Cruise passengers had been warned about the possibility of pirates.
The 1,900 passengers aboard the Sea Princess paid nearly $40,000 for a 104-day luxury world cruise. When the ship was going through the Indian Ocean, the captain announced that there was a “real” threat of a pirate attack. That threat prompted the cruise ship to go dark for 10 days.
“No deck parties, no movies under the stars, no late-night outdoor bar hopping or pool dipping,” wrote cruise passenger Carolyne Jasinski, listing everything that was shut off because of the threat. “No lights, no party atmosphere, no lapping up tropical breezes on their balconies. All around the ship, as the sun set, all curtains were drawn and all shutters closed. Bright lights, which normally signal the presence of the Sea Princess on the ocean, were dimmed or turned off altogether.”
Several people expressed outrage on behalf of the cruisers online, wondering if the cruise line had offered refunds. The Princess Cruises line press office did not immediately return a request for comment.
Sign Up and Save
Get six months of free digital access to the Miami Herald
But it seems unlikely, based on the Princess Cruises passage contract. In a section labeled “Notice concerning safety and security,” the contract specifically mentions the possibility of the need to sail without lights.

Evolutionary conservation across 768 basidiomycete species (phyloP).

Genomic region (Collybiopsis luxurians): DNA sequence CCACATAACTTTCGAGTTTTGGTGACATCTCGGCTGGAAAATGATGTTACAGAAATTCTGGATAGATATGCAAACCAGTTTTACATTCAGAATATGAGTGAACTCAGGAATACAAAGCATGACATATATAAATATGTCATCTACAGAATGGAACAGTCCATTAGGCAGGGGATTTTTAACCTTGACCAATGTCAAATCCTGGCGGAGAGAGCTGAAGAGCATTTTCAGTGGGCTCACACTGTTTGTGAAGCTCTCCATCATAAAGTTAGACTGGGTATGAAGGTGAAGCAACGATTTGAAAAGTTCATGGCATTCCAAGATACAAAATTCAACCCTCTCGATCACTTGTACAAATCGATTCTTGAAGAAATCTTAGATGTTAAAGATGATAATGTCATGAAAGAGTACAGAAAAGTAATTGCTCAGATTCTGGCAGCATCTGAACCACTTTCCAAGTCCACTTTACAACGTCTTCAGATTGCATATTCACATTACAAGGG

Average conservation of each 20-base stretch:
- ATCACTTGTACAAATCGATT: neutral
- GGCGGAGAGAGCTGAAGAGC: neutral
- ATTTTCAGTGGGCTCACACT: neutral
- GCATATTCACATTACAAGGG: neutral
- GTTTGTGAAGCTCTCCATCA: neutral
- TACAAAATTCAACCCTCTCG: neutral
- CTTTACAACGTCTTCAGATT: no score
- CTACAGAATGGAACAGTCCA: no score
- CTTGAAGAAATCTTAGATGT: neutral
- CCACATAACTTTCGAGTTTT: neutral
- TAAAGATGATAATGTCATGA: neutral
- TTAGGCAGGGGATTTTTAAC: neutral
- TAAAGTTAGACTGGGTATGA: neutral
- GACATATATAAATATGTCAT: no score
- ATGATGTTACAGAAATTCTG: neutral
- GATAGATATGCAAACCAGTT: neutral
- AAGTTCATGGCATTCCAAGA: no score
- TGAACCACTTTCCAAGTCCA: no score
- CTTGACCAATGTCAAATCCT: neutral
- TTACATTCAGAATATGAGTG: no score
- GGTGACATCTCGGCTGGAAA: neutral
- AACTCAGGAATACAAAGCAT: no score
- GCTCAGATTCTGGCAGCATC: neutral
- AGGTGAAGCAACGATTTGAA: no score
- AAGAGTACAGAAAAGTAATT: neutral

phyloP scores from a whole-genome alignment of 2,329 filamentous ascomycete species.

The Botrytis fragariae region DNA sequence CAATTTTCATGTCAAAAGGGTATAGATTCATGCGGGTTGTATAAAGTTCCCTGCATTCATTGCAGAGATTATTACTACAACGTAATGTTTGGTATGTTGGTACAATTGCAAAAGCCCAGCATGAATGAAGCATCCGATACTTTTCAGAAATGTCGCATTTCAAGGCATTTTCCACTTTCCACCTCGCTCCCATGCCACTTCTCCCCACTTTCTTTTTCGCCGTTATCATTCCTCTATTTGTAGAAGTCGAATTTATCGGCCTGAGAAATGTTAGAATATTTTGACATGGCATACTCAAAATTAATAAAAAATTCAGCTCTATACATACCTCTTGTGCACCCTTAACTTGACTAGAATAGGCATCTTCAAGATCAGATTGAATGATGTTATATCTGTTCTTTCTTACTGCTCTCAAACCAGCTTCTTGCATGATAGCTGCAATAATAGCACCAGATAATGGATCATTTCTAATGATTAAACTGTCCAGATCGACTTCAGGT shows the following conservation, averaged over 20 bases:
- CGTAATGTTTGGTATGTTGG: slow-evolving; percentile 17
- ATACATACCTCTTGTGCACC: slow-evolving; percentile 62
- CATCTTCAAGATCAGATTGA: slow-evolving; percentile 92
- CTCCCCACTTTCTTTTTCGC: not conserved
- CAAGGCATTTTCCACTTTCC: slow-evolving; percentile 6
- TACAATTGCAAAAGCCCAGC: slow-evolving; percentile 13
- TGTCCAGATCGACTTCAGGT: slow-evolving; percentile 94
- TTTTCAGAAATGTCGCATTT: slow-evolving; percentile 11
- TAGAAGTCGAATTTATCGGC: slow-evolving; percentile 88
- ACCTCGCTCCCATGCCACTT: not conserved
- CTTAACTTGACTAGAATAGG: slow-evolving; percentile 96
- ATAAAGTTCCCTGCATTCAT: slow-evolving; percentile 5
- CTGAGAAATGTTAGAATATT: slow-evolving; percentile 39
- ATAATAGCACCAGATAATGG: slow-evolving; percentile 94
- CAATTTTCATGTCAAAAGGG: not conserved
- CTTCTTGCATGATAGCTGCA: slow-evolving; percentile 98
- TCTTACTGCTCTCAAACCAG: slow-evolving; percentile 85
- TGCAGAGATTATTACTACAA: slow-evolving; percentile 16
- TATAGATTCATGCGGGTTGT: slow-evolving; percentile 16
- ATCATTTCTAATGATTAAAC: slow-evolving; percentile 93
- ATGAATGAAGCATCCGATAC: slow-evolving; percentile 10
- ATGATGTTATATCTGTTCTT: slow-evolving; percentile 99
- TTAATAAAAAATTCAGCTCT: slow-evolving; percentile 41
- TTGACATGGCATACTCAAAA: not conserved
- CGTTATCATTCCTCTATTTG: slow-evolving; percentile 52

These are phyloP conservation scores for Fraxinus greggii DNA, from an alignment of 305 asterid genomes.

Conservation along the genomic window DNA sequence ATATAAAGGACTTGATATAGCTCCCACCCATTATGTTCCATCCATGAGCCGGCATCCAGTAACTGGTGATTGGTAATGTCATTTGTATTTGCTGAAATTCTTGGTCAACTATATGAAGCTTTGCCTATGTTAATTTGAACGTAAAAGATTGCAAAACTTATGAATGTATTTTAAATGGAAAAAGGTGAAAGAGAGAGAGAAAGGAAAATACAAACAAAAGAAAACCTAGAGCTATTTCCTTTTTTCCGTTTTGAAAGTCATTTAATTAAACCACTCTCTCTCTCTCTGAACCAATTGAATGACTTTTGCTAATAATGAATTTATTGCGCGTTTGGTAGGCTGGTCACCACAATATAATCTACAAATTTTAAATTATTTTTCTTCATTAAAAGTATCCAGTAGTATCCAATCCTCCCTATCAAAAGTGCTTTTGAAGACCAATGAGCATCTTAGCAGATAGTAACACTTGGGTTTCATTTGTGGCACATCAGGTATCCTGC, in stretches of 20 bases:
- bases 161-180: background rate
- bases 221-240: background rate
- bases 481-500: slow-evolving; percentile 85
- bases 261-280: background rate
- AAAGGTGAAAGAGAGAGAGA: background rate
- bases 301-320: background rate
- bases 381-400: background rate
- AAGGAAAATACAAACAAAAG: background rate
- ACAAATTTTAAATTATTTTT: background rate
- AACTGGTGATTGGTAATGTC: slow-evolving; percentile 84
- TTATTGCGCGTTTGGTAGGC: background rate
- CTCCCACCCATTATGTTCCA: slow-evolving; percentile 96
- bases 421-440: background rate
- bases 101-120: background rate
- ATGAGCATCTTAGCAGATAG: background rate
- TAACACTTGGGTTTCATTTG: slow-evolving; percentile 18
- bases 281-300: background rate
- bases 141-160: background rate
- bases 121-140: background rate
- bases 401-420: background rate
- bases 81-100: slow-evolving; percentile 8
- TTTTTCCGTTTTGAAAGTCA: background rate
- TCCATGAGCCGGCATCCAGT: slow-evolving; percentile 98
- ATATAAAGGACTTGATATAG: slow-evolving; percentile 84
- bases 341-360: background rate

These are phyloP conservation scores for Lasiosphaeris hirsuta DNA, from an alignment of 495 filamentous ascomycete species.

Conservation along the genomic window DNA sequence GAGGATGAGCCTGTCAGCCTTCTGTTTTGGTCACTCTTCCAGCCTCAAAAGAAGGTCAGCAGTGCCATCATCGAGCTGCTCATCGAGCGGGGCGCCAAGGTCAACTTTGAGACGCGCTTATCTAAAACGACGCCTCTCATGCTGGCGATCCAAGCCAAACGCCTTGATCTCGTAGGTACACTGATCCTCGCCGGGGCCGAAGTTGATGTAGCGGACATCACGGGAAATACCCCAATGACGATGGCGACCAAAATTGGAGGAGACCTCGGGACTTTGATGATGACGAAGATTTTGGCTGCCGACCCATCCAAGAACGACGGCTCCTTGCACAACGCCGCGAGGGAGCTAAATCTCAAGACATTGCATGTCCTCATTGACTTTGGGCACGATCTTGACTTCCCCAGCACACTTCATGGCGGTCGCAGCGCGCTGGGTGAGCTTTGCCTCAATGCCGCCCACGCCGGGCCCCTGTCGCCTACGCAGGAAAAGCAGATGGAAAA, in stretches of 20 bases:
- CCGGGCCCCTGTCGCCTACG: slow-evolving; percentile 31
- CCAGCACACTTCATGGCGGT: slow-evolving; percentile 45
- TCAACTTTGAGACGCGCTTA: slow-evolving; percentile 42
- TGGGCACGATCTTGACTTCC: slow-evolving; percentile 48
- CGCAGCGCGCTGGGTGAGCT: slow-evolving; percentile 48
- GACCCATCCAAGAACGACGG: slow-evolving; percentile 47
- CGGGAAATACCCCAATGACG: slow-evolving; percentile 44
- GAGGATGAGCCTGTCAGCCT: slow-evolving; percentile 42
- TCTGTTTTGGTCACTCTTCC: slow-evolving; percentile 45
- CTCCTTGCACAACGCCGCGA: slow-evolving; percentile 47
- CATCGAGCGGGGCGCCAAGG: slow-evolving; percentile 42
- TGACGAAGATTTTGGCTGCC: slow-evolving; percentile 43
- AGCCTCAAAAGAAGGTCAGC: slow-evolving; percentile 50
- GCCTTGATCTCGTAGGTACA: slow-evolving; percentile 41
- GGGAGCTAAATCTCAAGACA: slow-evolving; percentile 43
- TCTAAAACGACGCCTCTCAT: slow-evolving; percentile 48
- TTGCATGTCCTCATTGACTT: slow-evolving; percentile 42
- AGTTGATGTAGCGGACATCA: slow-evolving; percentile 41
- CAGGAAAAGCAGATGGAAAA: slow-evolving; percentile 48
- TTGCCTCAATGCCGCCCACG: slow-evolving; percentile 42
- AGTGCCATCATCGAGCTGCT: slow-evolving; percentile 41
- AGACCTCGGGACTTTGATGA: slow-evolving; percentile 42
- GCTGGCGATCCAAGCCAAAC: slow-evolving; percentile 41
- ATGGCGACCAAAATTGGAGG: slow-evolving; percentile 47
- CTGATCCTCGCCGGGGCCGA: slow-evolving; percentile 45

“The United States Department of State and other similar government agencies regularly issue advisories and warnings to travelers giving details of local conditions in specified cities and countries according to such agency’s perception of risks to travelers,” the contract states. “Carrier strongly recommends that Guests and their travel agents obtain and consider such information when making travel decisions.”
“Although unlikely, the ship may be confronted by actual or threatened war, warlike operations or hostilities,” it continues. “Carrier has the absolute right and sole discretion to respond to safety concerns of any kind, including but not limited to sailing with or without lights, deviating from customary practices or rules and regulations concerning navigation, cargo or other matters in time of peace, or sailing armed or unarmed and with or without convoy.”
Hopefully, the passengers enjoyed the other 94 days of the cruise enough to make up for it.